Twitter accounts activated… rockets locked and loaded…NASA and Twitter are prepared for liftoff.
On the heels of announcing the finale of the shuttle program by the end of 2010, NASA has embraced its Twitter community and designed their countrywide “Tweetup” events to spark interest and excitement about how much work goes into preparing for a launch.
On May 14, one of their Tweetup events was held at the Kennedy Space Center in Florida for 150 members of the public. They were specially selected by NASA to witness the final launch of the Shuttle Atlantis and granted an inside look at the space program. Among those handpicked to attend were Internet Marketing Course Directors Kerry Gorgone (@lawminatrix) and Dan Gorgone (@DanGorgone).
“We don’t know exactly what criteria was used. But [since] we were individually selected, that was pretty cool, because we ended up being the only married couple there,” Kerry says.
Kerry and Dan were initially alerted of the opportunity by Dan’s mother and then followed NASA’s Twitter page (@NASA) for instructions on how to apply for consideration. Registration was only open for 24 hours, and more than 1,000 people signed up in hopes of being selected.
“We hadn’t been to a launch before,” Dan says. “It was really gracious of them to let the public observe from the launch site and be in the press area and interact with the media…we got to see places that most people don’t get to.”
The two-day event provided behind-the-scenes access to the space program with special site tours, discussions with guest speakers who are major players at NASA, and, of course, a prime viewing of the shuttle launch. Those in attendance represented 30 countries with varying degrees of passion for space.
“We were definitely the dewy-eyed space enthusiasts compared to some of the hard-core space fanatics… we were just glad to be there,” Kerry says.
Over the course of two days, Kerry and Dan toured Kennedy Space Center and participated in an open discussion with NASA Chief Technologist Robert Braun, Jon Cowart the Orbiter Engineering Manager, Deputy Administrator Lori Garver, and Astronauts Janice Voss and Dave Wolf, to name a few.
While the impending cancellation of the shuttle program was fresh on some minds and sometimes a focal point of the audience’s questions, that didn’t dampen the overall experience.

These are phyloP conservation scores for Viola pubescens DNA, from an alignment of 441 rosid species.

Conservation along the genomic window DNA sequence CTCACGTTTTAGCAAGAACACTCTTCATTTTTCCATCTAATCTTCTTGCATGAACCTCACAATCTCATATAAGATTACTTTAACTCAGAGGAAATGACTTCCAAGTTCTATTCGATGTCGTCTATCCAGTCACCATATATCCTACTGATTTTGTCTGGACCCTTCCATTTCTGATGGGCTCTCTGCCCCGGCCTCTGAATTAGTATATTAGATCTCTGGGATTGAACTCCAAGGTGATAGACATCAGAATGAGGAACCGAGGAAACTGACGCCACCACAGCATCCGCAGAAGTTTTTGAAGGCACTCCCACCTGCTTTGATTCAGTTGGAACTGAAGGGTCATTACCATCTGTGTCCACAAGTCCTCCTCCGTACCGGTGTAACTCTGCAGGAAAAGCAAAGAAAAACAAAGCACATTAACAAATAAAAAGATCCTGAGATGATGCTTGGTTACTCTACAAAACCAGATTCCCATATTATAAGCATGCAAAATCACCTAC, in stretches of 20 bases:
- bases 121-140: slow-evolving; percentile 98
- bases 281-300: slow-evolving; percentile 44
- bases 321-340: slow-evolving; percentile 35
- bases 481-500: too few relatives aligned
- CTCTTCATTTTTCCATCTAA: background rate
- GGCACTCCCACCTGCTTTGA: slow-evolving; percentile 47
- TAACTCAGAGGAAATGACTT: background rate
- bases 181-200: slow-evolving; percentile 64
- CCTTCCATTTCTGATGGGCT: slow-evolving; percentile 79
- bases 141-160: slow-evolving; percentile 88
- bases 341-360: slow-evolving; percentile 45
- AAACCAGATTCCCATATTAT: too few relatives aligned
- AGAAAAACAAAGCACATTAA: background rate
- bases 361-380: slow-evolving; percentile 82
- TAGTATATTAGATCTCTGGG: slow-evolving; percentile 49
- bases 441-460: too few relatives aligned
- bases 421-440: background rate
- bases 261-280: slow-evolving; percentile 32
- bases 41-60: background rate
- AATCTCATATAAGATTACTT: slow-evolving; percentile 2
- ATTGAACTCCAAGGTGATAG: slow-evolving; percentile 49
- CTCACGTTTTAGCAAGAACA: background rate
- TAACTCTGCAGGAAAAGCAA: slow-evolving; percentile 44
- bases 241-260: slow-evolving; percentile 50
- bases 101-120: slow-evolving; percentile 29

Aside from Atlantis’s launch, Kerry and Dan both found the NASA speakers’ session and Q&A portion the most enjoyable part.
“What I really liked about listening to these people speak was that it wasn’t as if you were seeing [Public Relations] people who just trot out some sort of glib answer to shut up the detractors,” says Kerry. “You got the real information. And it was clear that they had thoughtfully considered all of the options.”
“The way they handled the questions was interesting and seemed to satisfy,” Dan adds. “Everyone goes in with some misconceptions about the policies or what it’s really like and what’s happening to the space program. The astronauts were able to give honest perspective on that and share their experiences.”
While Kerry and Dan nostalgically reflect upon their once-in-a-lifetime experience, the educators inside them can’t help but to point out the Internet marketing relevance and significance that this Tweetup event has provided them.
“This is an exemplary case study of the use of social media for marketing. The people [NASA] selected to carry the message were well-chosen, were informed, and were authentic—which are all critical to the success of any social media campaign,” Kerry says.
“So for me, this is as good as a case study as I have seen. Even though it’s not about revenue, conversion, or sales, it’s about increasing exposure for your brand and message, and getting the people informed. I think it’s a success all around…it’s an experience that is meant to be shared.”